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East Campus first-years appreciate Marketplace alternatives but are frustrated with communication, long lines

<p>With Marketplace closed, students wait for food at a food truck on East Campus.</p>

With Marketplace closed, students wait for food at a food truck on East Campus.

After the closure of Marketplace and Trinity Café, first-years living on East Campus have resorted to waiting in long food-truck lines and stocking up on several meals at a time from West Campus vendors.

Marketplace and Trinity Café have been closed since March 27 after several Marketplace dining staff tested positive for COVID-19. They will reopen Monday, April 12, according to a Sunday email from Student Affairs.

According to the March 22 to 28 COVID-19 testing update, 13 of the 18 new cases among faculty and staff were connected to the Marketplace outbreak.

Marketplace swipes were converted to food points to accommodate students living on East Campus, all of whom have Meal Plan I, which uses a combination of Marketplace swipes and food points. First-years on Meal Plan I had 17 swipes from the closure through April 4 converted to an equivalent 263.43 food points. 

Meal swipes for any additional weeks that Marketplace remained closed would be converted into food points, Duke Dining wrote in an email to The Chronicle. An additional 211.53 food points were added to replace the 14 swipes from the week from April 4 to 11. 

Despite Duke’s attempts to provide alternative meal options to first-years living on East Campus, some first-years said that they wished information regarding the situation had been communicated more clearly. 

First-year Erica Ham thought that last week’s 263.43 extra food points would have to last her through the rest of the spring semester, and she was worried about how she would be able to afford food. 

“When I calculated it, they only gave us about eight extra dollars per day, and that is not enough to cover breakfast and dinner,” Ham said March 30.

When she found out that she had been given another 211.53 food points this week, she was very relieved.

“My only issue is that I wish they had been more explicit with how they are giving us food points,” she wrote in an email April 2.

Students can use food points to buy food from any Duke Dining venue, including Merchants on Points offerings. In addition, Three Seasons Catering is currently offering catered breakfast, brunch and dinner meals in East Campus Union, and there is currently a regular rotation of food trucks on East Campus.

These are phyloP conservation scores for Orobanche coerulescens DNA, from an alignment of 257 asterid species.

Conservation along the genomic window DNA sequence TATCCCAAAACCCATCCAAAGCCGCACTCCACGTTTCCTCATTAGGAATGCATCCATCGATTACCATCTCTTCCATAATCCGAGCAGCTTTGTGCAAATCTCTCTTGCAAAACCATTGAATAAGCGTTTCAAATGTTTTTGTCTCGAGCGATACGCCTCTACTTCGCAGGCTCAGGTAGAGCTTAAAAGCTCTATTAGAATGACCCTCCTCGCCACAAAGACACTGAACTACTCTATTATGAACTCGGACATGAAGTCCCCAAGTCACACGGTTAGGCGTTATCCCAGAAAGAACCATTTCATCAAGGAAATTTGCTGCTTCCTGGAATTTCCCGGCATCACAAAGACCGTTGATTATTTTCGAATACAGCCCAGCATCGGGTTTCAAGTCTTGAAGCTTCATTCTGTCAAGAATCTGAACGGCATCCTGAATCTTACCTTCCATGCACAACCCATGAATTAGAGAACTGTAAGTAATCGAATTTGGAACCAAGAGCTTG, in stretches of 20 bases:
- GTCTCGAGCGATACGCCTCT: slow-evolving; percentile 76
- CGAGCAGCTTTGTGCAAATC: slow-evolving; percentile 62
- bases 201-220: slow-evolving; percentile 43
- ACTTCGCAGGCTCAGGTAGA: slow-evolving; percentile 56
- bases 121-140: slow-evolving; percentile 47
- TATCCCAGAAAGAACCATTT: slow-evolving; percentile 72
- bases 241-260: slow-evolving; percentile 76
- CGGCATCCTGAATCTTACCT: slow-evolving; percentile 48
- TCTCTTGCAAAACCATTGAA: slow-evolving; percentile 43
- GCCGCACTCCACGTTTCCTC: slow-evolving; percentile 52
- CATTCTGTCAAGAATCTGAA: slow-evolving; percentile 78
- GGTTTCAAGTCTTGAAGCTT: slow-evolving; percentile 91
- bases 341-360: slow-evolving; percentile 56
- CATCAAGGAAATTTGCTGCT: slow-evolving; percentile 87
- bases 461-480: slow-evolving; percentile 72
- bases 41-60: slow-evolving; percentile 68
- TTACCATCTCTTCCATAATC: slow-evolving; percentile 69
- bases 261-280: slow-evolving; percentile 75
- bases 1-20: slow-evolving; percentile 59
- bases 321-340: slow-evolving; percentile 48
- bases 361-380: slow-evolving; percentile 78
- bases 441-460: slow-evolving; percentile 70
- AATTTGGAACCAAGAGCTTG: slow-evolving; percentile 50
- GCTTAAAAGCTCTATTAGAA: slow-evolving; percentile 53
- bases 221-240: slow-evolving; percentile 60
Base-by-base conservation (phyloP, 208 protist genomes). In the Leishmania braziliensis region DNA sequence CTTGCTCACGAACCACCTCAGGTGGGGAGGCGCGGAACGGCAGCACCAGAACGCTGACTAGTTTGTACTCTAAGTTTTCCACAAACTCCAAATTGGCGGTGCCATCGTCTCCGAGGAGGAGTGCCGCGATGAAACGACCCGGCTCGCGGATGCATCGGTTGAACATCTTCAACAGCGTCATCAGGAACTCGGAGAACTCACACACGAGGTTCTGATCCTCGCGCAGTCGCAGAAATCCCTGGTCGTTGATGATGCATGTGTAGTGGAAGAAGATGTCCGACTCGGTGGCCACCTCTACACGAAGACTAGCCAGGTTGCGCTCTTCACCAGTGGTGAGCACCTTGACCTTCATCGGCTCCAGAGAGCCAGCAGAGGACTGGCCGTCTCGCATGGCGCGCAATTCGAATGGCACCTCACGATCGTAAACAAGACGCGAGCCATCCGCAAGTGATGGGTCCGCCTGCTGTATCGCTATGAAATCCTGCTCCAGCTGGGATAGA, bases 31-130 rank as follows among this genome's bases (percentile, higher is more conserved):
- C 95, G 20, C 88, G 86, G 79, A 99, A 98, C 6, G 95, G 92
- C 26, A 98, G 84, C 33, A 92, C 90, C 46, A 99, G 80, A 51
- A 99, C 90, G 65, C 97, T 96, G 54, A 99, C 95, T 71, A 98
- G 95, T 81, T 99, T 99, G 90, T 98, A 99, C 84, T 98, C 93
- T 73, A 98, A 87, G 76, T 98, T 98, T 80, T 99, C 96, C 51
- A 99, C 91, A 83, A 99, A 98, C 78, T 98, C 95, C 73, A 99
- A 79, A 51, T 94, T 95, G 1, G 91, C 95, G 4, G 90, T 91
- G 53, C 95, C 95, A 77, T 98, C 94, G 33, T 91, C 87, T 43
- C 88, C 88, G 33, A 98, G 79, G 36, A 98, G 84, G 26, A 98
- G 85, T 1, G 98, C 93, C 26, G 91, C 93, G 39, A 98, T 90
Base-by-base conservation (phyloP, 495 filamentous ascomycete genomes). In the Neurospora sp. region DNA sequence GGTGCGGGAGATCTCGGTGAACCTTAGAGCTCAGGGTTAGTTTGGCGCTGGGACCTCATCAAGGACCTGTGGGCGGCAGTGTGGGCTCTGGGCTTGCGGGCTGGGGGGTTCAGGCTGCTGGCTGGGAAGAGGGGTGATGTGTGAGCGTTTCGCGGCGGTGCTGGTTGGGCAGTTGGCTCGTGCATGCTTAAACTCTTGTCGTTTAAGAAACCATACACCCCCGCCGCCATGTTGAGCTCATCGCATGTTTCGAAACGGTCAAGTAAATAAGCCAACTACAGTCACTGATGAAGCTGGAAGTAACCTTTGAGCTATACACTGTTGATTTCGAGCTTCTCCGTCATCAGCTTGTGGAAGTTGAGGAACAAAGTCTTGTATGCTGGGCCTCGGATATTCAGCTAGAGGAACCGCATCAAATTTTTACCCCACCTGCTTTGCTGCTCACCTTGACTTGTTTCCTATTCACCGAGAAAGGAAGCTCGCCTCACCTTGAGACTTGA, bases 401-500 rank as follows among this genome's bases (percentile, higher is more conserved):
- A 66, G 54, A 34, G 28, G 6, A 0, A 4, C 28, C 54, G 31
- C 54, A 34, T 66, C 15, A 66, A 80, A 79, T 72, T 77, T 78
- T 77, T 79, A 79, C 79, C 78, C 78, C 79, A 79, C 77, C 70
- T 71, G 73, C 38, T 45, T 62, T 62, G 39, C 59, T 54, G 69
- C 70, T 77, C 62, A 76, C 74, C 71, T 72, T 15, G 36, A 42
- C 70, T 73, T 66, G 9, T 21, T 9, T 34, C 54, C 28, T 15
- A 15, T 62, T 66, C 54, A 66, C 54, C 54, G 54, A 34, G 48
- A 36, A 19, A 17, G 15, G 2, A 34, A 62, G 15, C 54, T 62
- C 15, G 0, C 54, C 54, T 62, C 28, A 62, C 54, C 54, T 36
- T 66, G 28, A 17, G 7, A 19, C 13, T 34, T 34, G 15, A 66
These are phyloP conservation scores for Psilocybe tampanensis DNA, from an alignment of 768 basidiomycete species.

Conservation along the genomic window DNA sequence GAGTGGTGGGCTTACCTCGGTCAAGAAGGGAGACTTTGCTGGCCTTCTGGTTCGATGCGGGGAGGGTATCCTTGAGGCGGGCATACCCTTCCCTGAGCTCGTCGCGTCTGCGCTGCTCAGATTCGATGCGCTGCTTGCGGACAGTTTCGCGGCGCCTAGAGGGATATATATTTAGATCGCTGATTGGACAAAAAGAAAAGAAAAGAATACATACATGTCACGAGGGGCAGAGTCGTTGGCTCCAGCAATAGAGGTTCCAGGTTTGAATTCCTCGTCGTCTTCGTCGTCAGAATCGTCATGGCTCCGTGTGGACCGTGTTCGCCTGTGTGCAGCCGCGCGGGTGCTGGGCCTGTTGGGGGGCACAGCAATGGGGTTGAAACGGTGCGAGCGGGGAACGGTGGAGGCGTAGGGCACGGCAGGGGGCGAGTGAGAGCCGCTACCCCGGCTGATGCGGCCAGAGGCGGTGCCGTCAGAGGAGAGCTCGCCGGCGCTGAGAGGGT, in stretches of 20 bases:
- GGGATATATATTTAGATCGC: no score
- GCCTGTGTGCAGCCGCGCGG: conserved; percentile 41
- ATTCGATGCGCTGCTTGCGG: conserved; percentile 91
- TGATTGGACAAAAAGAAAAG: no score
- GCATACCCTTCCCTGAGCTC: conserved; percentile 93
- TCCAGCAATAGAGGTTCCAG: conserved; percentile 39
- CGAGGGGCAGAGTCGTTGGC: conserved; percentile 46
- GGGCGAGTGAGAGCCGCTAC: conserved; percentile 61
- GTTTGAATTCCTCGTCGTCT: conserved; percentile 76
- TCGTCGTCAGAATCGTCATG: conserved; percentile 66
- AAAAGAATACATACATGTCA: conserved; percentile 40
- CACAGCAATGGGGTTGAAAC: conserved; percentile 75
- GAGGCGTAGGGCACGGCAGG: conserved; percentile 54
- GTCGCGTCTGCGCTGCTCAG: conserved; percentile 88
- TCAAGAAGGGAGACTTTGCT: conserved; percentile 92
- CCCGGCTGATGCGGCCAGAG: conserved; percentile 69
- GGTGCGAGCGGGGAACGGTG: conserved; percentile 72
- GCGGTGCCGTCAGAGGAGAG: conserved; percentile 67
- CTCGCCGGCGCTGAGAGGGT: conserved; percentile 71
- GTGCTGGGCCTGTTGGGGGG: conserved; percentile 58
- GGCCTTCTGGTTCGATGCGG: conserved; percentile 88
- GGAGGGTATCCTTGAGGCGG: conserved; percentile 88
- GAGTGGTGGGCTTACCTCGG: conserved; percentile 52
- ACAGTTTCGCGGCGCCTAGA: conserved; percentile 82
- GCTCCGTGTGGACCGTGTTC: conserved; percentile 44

Some first-years did not think the information about alternative food options was broadcasted widely enough. As of April 2, only one email had been sent to students that explained different meal options and where they were available.

First-year Melissa Adams was not aware of the food truck option until April 1, when her friend Alyzea Benjamin, also a first-year, happened to see a post about it on Duke Dining’s Instagram.

“I don’t think they advertised it as heavily as they probably could have,” Adams said April 2. “This is my second day [eating dinner from the food trucks.] Yesterday was really good, so I have high expectations,” she said, nodding down at her pasta from Fiori Trattoria.

Robert Coffey, executive director of Dining Services, did not respond to a request for comment in time for publication.

Benjamin agreed with Adams that the food trucks serve delicious food. In terms of quality of food, she likes this temporary alternative food situation better than swiping in at Marketplace twice a day.

“The food trucks have good food, and I get to eat more on West Campus,” Benjamin said.

However, some first-years noted the inconvenience of having to decide between making extra trips to West Campus just for food and waiting an hour in the food truck line.

First-year Drew Greene said that he usually likes to get a filling breakfast at Marketplace to last him through the day until dinner. However, he said that breakfast options that Three Seasons Catering offers are “really small.”

“It’s not that great. I go to breakfast at like 10:00, 10:15, when it’s been open since 8:00 a.m.” By then, he said, the food is cold.

Greene also mentioned that he had to wait an hour and a half for his dinner from the food trucks last Wednesday. “Yesterday I just figured it'd be more time effective just to go over to West and get my food,” Greene said.

Despite the differing opinions surrounding first years’ alternative meal plan, first-years on East Campus agree on one thing: they miss Marketplace employees.

Although Benjamin likes food from West Campus and food trucks more than Marketplace food, she enjoys interacting with Marketplace workers.

“I like the workers who work here,” Benjamin said. “I like the community here. I miss the workers.” 

Greene says he is glad that Duke closed down Marketplace quickly so that more dining staff are not infected with COVID-19. 

Marketplace workers are “necessary for our life,” he said. “If I didn’t have the Marketplace staff I don’t know where I’d be.”


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